This likely goes without saying, but if you’re working with video files, you are going to need a significant amount of space to store your video files, as well as a way to access those files quickly. You cannot open up and replace the hard drive of the all-new iMac, so upgrading it yourself isn’t a viable option. The internal PCIe-based SSDs the Mac Pro features might well be fast enough, but even configuring the storage up to 1TB will only get you limited mileage when it comes to 4K video content. Likely, what you’ll need is a fast external RAID for any meaningful amount of video storage, which, thankfully, will benefit from two Thunderbolt™ ports for data transfers up to 40 Gb/s.

Despite being overshadowed by Apple’s Liquid Retina XDR display, videographers will appreciate the built-in 24-inch Liquid Retina display. One of the best value propositions when it comes to buying an iMac is that you’re pretty much getting everything you need to get going without having to buy different components piecemeal. While its all-in design certainly has its disadvantages in terms of a lack of customization options, its greatest strength is that everything you need to start editing is already included. A separate color-accurate display can often start getting very expensive very quickly, so this is easily one of the best displays you can get, out of the box.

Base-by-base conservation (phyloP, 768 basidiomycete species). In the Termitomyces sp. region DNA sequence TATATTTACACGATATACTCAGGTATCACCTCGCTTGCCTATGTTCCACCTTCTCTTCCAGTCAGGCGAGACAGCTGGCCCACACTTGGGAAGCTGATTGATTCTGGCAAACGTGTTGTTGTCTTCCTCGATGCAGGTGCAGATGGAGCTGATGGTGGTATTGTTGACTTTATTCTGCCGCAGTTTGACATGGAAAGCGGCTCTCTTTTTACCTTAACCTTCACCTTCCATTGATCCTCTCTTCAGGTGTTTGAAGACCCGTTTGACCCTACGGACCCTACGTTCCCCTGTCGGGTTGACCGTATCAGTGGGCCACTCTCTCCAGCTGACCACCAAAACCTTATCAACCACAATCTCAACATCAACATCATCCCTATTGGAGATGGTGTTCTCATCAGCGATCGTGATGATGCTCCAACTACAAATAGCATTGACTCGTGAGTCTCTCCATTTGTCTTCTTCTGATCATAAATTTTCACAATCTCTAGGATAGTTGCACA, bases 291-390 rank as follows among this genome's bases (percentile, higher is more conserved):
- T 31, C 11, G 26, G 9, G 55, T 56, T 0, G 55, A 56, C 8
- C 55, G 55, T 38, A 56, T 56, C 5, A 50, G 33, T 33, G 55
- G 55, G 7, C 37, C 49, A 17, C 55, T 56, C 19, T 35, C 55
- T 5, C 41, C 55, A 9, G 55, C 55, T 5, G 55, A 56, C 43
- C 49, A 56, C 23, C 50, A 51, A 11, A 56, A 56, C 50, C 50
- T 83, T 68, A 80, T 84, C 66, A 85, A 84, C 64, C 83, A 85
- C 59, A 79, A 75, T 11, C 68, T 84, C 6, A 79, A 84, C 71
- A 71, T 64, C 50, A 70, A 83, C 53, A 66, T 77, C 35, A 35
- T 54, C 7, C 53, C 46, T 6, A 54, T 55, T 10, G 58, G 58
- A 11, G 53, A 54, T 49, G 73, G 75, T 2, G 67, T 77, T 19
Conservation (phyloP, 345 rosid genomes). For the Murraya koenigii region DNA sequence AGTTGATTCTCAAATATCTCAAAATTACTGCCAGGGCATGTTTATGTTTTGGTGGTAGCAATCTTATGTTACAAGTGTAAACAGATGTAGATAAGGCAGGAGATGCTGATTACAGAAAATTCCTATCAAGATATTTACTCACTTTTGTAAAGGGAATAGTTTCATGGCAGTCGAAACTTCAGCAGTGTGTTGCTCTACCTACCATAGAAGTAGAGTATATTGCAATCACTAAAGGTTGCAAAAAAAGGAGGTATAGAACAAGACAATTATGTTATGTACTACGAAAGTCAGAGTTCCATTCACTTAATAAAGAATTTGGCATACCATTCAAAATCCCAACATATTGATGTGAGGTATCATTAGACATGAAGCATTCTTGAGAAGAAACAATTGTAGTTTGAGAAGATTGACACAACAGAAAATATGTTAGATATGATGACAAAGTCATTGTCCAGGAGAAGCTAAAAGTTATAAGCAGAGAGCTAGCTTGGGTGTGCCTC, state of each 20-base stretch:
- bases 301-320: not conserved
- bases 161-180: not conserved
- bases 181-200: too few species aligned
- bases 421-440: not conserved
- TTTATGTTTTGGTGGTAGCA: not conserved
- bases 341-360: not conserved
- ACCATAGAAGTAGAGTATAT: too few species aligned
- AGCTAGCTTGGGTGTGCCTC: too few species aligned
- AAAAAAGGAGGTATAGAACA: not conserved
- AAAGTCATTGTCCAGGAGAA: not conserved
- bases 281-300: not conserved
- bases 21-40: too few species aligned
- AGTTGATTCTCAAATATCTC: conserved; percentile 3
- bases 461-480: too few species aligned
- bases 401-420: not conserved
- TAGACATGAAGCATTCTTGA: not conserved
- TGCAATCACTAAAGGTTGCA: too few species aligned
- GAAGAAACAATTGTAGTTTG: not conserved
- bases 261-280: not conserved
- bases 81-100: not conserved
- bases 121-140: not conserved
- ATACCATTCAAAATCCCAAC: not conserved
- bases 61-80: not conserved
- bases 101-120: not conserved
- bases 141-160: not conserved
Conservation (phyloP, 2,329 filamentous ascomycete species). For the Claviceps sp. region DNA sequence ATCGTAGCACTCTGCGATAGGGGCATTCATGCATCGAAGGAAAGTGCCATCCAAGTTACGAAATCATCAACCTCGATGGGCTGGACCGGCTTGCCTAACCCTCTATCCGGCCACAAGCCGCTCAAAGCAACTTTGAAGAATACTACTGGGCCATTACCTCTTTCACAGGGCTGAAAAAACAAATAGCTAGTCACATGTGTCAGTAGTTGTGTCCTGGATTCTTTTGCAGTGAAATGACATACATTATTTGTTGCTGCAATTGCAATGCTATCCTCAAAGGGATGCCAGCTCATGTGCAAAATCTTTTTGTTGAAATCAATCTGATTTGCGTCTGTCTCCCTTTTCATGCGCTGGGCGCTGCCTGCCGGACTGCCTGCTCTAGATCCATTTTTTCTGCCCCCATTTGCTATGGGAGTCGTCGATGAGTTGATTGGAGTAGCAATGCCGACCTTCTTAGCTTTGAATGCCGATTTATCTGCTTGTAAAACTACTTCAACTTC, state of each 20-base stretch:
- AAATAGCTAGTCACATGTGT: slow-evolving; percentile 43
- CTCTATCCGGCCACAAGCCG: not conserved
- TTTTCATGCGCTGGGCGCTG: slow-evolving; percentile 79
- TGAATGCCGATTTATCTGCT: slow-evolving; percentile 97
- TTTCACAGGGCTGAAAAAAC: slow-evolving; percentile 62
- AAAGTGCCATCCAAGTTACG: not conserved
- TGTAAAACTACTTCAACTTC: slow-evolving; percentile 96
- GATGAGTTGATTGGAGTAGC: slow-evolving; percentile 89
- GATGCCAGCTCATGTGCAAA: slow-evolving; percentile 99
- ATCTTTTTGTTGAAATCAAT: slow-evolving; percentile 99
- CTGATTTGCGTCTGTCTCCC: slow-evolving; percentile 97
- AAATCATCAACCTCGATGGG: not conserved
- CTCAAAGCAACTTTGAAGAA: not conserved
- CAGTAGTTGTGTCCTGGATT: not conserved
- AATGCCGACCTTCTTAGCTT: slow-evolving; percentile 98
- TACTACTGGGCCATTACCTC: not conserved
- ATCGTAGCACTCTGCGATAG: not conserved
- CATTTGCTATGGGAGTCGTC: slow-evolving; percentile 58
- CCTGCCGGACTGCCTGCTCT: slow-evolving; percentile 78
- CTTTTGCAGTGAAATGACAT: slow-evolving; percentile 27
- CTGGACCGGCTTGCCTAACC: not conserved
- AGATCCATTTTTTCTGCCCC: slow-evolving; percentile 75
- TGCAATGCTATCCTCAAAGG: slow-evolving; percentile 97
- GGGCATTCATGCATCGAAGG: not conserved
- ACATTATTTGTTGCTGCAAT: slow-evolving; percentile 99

If you’re a videographer, the all-new iMac is a fantastic addition to your setup that is capable of chewing through 4k footage with ease. It’s important to remember the resolution, length, and complexity of your video will greatly influence your computing needs. The iMac offers a solution for rendering up to 4K at a cost of entry that is enticing for all levels of video enthusiasts.

Ultimately, your time is what is most affected when it comes to comparing different configurations. An underpowered machine will still do the job, but you can possibly hit bottlenecks that can eat into your time. It’s important to understand what kind of a user you are. How tight are your deadlines? You may get away with a less powerful machine but, ideally, you want a configuration that keeps your workflow efficient.

iMac for Audio